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Victorian Novel as a social document

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The social image of the era is characterized by a strict moral code (gentlemanship), which consolidated conservative values ​​and class differences. Values ​​professed by the middle class and supported by both the Anglican Church and the opinion of the bourgeois elite began to prevail in society. The values ​​and energy of the middle class formed the basis of all the achievements of the Victorian era.

Sobriety, punctuality, diligence, frugality and thrift were valued even before the reign of Victoria, but it was in her era that these qualities became the dominant norm. The queen herself set an example: her life, completely subordinated to duty and family, was strikingly different from the lives of her two predecessors. Much of the aristocracy followed suit, abandoning the flashy lifestyle of the previous generation. So did the skilled part of the working class. The middle class believed that prosperity was the reward for virtue, and therefore the unfortunate did not deserve a better fate. Carried to the extreme, the puritanism of family life gave rise to feelings of guilt and hypocrisy.

Victorian novel. The realistic novel in England is represented by the work of two of the greatest prose writers, Charles Dickens and William Thackeray. These are Victorian writers who embodied in their works the characteristic features of Victorian literature. The ideological basis of Victorianism was a fusion of utilitarianism and evangelism. Utilitarianism puts the principle of utility above all, identifies happiness with material wealth, profit; the god of utilitarianism is statistics, facts, and “useless” art is ignored by utilitarianism, treated with suspicion as an item of spiritual luxury. Here the utilitarians merge with the evangelicals, the popular branch of the Church of England.

Evangelism is distinguished by a distrust of the sensual side of life and human nature, a call for the suppression of all natural principles, a fear of any pleasures, including art. The strictly aesthetic function of art in the eyes of the Victorians could not justify its existence; art and literature could be acceptable only insofar as they were useful for the improvement of society, that is, the educational, or already the edifying function of literature, came to the fore. A society based on one-sided and embellished ideas about human nature, turning a blind eye to the real complexity, ambiguity of personality, has turned into a sanctimonious, hypocritical, false society.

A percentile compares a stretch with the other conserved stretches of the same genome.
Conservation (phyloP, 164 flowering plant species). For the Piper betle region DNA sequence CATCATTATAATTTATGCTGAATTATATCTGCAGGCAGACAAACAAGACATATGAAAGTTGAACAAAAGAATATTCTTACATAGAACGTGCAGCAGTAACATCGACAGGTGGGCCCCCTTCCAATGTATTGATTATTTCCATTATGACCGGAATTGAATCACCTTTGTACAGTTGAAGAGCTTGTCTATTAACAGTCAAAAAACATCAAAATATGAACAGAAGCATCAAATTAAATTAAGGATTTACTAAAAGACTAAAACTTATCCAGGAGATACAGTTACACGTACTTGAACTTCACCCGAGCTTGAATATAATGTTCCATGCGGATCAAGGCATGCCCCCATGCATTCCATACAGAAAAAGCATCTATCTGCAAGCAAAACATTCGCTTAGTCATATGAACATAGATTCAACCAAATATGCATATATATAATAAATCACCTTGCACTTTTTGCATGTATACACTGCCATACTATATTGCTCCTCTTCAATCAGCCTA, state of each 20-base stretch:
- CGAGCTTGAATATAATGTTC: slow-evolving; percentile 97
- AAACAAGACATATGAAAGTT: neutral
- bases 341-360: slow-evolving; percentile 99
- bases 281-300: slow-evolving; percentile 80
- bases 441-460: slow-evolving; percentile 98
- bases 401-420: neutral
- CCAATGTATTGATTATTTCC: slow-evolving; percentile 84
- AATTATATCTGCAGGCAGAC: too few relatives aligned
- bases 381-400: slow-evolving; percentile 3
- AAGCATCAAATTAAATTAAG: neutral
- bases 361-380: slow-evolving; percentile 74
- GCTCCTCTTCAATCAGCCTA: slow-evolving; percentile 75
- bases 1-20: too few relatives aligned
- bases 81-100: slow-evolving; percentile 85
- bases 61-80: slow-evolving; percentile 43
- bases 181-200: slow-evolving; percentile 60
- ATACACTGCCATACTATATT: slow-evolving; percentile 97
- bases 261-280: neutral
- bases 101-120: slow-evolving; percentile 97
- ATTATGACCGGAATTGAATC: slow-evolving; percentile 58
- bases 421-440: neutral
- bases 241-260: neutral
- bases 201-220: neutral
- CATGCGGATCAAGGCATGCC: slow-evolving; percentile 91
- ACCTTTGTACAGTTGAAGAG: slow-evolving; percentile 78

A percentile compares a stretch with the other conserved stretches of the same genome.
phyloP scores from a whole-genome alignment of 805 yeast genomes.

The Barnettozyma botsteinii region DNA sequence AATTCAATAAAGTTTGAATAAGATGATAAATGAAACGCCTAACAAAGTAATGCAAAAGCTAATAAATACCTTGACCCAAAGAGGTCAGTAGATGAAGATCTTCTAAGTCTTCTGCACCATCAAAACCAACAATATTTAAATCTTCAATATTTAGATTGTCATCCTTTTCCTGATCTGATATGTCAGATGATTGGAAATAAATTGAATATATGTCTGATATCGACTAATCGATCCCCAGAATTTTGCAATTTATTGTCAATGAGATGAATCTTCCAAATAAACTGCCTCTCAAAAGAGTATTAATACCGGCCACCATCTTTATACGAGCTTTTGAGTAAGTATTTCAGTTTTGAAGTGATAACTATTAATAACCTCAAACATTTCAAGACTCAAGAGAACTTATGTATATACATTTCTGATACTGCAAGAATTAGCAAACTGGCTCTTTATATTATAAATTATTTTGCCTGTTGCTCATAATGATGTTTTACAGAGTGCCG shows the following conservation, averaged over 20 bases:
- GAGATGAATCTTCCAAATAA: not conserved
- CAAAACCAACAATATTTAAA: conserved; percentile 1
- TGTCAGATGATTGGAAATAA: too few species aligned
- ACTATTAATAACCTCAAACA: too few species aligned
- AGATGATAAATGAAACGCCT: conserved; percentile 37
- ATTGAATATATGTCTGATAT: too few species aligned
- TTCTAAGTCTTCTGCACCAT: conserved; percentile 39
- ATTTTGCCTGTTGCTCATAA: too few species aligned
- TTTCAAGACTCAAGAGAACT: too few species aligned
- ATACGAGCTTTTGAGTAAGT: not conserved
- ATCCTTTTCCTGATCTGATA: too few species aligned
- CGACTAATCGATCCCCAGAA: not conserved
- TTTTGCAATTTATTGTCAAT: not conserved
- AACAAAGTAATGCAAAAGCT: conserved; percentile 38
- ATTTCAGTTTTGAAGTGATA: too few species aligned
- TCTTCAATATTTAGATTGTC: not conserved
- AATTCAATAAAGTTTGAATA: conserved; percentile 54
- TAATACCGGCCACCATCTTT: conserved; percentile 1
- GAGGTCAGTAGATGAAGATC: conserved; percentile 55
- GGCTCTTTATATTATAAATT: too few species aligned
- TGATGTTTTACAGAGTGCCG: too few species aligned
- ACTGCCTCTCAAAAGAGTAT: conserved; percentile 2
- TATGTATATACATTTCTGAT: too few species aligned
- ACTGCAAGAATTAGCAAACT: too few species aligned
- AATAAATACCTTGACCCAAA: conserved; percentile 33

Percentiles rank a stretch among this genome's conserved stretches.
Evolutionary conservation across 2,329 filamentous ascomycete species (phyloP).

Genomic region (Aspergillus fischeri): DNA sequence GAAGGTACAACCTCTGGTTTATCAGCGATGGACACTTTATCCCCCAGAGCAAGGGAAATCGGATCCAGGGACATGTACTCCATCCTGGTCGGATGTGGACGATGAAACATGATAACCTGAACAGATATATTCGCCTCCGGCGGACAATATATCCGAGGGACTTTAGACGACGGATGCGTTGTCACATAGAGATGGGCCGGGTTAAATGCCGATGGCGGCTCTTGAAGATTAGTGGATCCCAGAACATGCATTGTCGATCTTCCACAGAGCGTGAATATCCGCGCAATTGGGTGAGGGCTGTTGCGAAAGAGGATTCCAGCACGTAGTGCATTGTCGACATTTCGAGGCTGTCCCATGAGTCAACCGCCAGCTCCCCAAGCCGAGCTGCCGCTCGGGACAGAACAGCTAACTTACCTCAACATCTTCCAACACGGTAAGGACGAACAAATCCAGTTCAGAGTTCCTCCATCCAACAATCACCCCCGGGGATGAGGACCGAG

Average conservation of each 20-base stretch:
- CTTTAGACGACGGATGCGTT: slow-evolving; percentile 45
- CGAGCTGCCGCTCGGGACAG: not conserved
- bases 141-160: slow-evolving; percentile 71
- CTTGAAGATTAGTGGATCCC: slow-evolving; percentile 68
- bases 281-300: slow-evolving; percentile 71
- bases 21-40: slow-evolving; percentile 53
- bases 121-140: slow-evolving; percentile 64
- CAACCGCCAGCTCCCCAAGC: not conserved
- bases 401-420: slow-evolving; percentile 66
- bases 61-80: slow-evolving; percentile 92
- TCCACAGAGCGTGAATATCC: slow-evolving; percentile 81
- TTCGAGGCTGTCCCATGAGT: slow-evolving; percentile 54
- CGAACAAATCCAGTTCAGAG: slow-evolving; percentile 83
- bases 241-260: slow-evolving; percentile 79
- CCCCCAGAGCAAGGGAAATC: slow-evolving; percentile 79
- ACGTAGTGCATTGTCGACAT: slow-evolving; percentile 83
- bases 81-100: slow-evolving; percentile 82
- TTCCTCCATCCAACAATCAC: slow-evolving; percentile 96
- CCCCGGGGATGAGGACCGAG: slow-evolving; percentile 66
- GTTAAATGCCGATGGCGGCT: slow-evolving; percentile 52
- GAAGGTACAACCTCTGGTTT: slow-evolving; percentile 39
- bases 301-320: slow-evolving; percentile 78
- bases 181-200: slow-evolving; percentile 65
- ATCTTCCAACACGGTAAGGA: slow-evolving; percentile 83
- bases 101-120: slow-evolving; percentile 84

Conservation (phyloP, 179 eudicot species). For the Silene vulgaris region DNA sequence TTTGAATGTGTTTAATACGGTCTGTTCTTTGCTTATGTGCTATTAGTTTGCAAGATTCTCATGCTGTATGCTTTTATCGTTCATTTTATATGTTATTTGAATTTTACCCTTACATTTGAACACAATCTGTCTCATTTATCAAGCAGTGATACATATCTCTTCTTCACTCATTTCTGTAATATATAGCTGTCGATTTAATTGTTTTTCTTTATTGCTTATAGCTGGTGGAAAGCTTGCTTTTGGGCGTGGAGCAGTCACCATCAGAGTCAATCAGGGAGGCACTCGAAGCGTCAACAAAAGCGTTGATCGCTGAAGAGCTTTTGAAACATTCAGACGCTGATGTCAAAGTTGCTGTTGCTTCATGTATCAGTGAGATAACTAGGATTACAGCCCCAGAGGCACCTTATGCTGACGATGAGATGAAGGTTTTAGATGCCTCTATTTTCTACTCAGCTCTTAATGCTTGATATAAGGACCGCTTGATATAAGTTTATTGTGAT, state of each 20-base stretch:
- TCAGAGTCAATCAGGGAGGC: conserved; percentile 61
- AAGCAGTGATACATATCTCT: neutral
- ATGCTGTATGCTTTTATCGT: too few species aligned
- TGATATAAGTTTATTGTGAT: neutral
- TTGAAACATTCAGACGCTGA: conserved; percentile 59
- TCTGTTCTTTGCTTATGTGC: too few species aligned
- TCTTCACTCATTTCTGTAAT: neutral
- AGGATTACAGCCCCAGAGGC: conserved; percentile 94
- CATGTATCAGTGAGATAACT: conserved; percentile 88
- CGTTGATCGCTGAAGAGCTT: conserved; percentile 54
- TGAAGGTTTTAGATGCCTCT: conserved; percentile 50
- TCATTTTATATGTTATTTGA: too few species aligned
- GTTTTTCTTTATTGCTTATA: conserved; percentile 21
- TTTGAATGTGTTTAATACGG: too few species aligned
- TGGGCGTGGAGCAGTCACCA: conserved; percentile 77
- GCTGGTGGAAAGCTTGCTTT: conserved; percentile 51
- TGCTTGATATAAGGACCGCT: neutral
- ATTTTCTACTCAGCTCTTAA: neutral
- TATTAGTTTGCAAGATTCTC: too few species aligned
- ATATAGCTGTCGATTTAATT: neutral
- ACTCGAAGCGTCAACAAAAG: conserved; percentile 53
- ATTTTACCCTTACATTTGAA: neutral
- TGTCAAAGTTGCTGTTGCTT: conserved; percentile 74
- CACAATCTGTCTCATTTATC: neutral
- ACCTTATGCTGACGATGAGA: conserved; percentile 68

In the Victorian era, double morality flourished: religiosity, sentimentality and good intentions coexisted perfectly with manifestations of blatant social inequality and cruelty in personal relationships. The notions of "good manners" held by the limited middle class, i.e. the majority of the reading public, influenced notions of literary propriety, and in the 19th century the free spirit of eighteenth century English literature seemed "indecent" to the English, a ban was placed on any mention of the body and sexuality. Decency is a sine qua non of Victorian literature.

The genre variety of the career novel is less common in Victorian literature compared to contemporary French literature, because the hero of the English novel is a more average, ordinary person, not burned by internal passions, not challenging society, but wanting to fit into the existing social order as painlessly as possible. Therefore, when describing the processes of growing up and changing personality, Victorian novelists more often resorted to genre samples of the novel of education - this genre is optimistic in nature, showing the growth of a person, gaining life experience and a place in life. In general, children and adolescents for the first time become heroes of literary works, starting from the romantic era, but in the literature of realism, attention to childhood as a special formative era of human life is increasing. The realistic novel did not immediately find ways and means to depict the sharpness of children's experiences, the differences in children's worldview.

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